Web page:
Income was up but St. Armands Circle kettle grabs top spot.
The Kiwanis Club of Longboat Key started 2021 on a high note at its Jan. 7 meeting — a 22% higher note than in the previous year, to be exact
The club gathered for their first meeting of the year and got the lowdown on their Salvation Army bell ringing campaign for the holiday season. Sarasota County Salvation Army development director Glenda Leonard addressed the club on the highs and lows of the season, noting that even though nationwide revenues were down, the Longboat Key bell ringing kettles brought in 22% more than last year's $24,094 total.
“I felt all along that those who could would (donate) and we saw that,” Leonard said.
However, Leonard joked, there was some bad news for Longboat Key. The island group was not number one in revenue in Sarasota County this year — that title goes to St. Armands Circle. A family foundation that normally donates a $15,000 check donated a $20,000 check this year, followed by a $10,000 check the next week and a $5,000 the week after that.
Even though it didn’t boost the Bay Isles bell ringers to number one, the Longboat location still saw massive participation from both donors and volunteers. Organizer Chris Sachs, who took the program over from longtime organizer Ed Krepela this year, worried at first about how many members would participate and about how Publix customers would react. But in the end, the club returned 95% of its volunteers and brought in ringers from Christ Church of Longboat Key and the island’s Rotary Club.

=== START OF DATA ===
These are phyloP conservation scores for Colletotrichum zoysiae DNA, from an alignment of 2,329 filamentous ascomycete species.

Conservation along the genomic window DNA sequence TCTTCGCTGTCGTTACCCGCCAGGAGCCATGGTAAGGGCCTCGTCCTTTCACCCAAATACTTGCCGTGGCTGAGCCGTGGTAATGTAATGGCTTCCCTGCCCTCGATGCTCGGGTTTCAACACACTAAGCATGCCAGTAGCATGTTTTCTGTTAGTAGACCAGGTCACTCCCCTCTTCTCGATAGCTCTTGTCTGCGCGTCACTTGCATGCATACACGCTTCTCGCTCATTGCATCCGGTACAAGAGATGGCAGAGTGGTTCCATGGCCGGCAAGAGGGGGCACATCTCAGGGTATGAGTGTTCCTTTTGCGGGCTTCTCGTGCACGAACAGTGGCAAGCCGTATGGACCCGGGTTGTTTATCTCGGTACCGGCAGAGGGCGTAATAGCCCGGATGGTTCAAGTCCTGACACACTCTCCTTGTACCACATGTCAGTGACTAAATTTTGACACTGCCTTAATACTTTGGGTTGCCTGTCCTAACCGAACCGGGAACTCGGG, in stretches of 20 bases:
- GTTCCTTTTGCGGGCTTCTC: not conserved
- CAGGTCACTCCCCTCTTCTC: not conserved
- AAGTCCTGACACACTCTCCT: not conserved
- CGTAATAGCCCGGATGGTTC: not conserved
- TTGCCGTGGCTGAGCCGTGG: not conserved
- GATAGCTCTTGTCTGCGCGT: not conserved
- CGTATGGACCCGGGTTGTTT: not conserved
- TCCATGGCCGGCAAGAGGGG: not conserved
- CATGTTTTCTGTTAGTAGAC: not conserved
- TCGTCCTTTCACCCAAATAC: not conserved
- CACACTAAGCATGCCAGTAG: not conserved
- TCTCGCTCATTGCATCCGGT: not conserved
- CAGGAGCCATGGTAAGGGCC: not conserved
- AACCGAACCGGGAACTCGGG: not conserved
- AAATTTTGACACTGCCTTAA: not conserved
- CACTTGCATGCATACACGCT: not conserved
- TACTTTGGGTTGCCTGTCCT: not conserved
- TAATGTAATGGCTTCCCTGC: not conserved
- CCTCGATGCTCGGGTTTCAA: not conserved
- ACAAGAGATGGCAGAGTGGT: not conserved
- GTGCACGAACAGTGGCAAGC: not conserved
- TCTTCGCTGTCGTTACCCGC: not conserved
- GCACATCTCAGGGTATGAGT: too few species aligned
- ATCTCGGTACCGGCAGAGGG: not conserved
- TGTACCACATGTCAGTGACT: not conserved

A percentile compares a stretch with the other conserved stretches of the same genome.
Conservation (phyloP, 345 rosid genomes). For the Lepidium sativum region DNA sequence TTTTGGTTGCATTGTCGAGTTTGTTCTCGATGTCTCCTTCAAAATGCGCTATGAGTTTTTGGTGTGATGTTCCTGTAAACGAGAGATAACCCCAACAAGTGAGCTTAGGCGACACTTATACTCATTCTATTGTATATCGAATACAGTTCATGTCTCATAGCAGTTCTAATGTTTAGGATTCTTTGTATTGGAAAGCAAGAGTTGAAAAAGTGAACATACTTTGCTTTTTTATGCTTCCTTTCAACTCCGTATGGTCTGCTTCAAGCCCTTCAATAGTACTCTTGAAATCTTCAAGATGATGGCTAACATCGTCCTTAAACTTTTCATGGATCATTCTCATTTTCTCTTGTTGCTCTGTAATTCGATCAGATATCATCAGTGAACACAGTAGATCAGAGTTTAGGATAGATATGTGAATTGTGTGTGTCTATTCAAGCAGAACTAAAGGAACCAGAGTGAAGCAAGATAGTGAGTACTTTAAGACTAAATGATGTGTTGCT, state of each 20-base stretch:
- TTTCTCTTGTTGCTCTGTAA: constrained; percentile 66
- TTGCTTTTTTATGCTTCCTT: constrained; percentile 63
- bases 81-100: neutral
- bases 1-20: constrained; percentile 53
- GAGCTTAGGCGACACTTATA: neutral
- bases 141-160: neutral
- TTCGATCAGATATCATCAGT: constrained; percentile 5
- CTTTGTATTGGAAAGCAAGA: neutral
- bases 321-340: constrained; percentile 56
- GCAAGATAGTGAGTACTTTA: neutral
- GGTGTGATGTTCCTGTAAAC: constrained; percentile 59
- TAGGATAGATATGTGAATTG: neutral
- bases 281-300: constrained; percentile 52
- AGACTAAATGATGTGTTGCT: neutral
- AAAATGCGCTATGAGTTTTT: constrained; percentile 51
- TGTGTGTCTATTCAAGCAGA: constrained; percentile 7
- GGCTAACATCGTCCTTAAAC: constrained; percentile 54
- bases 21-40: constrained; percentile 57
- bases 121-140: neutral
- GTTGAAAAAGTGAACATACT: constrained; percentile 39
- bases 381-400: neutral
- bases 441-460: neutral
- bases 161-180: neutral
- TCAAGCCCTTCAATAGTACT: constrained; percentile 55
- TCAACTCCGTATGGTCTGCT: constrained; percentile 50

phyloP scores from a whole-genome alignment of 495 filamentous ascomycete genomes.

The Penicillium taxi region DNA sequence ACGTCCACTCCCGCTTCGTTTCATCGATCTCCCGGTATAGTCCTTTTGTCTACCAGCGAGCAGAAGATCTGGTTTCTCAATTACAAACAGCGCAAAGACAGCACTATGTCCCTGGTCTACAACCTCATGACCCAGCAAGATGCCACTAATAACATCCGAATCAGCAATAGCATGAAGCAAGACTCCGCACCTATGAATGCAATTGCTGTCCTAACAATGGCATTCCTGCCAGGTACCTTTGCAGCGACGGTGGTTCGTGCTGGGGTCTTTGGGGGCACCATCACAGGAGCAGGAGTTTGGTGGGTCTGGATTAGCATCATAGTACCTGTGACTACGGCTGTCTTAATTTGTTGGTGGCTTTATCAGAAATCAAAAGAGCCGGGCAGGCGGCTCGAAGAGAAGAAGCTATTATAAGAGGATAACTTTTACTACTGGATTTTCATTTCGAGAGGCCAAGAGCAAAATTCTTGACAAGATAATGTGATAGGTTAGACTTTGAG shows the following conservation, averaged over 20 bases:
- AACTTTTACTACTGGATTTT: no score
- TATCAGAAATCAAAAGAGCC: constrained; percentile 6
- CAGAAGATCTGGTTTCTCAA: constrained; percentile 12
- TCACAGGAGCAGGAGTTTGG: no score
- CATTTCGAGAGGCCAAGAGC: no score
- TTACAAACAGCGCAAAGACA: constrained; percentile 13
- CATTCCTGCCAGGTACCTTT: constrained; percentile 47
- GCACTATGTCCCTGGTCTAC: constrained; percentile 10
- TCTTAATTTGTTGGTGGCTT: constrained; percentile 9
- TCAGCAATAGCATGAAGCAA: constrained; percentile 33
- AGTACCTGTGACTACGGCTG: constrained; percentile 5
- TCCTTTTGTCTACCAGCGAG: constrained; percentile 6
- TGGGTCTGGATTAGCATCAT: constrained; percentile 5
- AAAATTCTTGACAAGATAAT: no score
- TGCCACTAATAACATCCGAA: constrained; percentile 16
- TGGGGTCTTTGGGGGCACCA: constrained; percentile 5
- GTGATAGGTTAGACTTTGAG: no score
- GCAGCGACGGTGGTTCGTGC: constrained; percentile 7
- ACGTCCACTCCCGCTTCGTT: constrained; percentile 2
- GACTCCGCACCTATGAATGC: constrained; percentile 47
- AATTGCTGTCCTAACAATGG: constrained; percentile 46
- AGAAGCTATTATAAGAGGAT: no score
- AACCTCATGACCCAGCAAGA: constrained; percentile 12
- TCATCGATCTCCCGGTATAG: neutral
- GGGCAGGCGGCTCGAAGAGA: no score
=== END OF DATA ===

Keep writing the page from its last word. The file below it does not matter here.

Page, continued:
“It seemed that there was just a sense of pent-up participation in general,” Sachs said. “Maybe it was also a sense of normalcy, maybe that bell, or the classic Christmas bucket from the Salvation Army was reassuring to a lot of people.”
The $20 for $20 program, sponsored by four secret donors who match every $20 donated in Sarasota County with another $20, performed strongly in 2020 as well, though it was down 4% from 2019. Sachs saw a few donors make a last-minute switch to the bigger bill when they spotted the sign.
“You'd see people that were leading with maybe $1, then look down and see the sign $20 for $20 and then say, ‘Oh, wait a second, this is for real?’” Sachs said.
Despite the overarching burden of “It’s 2020,” the club ended the season with a rosy outcome for their annual fundraising. As of now, Sachs will return to coordinate the efforts again in 2021.
“I expect that I will be doing it next year,” Sachs said. “And I'm looking forward to doing it without the need or requirement to wear masks.”